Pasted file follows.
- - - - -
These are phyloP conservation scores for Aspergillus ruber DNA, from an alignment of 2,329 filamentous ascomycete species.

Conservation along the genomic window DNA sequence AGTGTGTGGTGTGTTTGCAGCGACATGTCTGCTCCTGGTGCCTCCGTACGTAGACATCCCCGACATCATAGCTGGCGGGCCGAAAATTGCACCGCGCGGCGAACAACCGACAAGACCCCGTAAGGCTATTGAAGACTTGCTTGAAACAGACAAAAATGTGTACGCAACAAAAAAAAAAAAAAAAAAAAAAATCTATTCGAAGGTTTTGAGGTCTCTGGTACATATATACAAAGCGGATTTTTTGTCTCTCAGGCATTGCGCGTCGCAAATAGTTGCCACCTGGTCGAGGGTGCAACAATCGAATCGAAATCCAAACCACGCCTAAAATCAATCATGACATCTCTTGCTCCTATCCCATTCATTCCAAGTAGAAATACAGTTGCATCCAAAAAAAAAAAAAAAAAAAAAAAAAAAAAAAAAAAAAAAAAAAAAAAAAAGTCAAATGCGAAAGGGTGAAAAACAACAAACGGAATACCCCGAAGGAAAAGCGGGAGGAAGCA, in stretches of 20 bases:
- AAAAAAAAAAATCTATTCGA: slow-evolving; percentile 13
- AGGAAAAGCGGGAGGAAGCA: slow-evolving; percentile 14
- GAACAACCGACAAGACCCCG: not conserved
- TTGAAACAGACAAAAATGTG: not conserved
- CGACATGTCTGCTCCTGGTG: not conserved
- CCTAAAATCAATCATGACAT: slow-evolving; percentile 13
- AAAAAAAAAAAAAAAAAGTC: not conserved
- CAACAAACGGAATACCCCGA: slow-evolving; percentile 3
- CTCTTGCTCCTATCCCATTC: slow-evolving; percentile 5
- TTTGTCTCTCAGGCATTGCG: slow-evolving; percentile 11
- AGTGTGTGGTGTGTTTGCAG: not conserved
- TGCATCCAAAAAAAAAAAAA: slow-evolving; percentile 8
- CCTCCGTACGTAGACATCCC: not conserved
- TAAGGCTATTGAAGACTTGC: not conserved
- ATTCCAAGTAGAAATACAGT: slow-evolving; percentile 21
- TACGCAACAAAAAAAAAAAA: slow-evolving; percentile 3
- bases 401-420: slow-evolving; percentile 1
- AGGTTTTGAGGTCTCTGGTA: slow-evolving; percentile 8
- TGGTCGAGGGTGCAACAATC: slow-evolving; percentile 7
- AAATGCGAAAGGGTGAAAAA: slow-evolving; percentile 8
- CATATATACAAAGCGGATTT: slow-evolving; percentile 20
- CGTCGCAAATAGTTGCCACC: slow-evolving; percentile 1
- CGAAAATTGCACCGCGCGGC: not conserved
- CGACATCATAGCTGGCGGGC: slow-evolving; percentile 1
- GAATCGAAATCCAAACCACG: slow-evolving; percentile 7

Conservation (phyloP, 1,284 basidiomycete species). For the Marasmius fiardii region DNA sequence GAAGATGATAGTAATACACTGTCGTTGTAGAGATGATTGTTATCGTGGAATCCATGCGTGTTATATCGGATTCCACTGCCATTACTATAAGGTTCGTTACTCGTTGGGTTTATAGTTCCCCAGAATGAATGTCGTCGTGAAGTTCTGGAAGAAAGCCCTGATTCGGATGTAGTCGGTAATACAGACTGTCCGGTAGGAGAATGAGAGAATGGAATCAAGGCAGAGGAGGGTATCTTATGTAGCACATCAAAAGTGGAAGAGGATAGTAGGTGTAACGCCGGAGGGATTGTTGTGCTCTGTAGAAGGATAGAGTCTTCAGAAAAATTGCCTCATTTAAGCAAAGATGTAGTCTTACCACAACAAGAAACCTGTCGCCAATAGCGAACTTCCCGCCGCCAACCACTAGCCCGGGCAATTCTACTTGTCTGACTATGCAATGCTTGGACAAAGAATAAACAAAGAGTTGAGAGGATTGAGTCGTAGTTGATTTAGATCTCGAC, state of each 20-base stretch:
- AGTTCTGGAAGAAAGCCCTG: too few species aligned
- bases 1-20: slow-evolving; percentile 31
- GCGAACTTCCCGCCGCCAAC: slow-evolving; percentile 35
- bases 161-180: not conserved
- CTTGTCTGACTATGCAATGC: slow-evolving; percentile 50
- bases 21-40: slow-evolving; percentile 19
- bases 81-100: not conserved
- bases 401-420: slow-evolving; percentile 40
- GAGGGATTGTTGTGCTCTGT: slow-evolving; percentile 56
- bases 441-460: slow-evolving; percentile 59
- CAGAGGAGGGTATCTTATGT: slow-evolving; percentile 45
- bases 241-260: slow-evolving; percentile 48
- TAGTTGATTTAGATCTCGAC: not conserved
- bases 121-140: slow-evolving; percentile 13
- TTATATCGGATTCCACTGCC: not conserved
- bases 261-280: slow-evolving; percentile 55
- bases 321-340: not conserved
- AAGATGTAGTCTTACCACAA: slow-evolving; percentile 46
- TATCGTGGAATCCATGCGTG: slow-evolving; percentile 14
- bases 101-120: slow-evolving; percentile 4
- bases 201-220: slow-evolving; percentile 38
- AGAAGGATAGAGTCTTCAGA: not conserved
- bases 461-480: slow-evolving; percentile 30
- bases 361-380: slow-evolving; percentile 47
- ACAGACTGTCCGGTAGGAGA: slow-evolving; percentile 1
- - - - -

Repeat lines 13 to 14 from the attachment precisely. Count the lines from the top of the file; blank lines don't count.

- AGTGTGTGGTGTGTTTGCAG: not conserved
- TGCATCCAAAAAAAAAAAAA: slow-evolving; percentile 8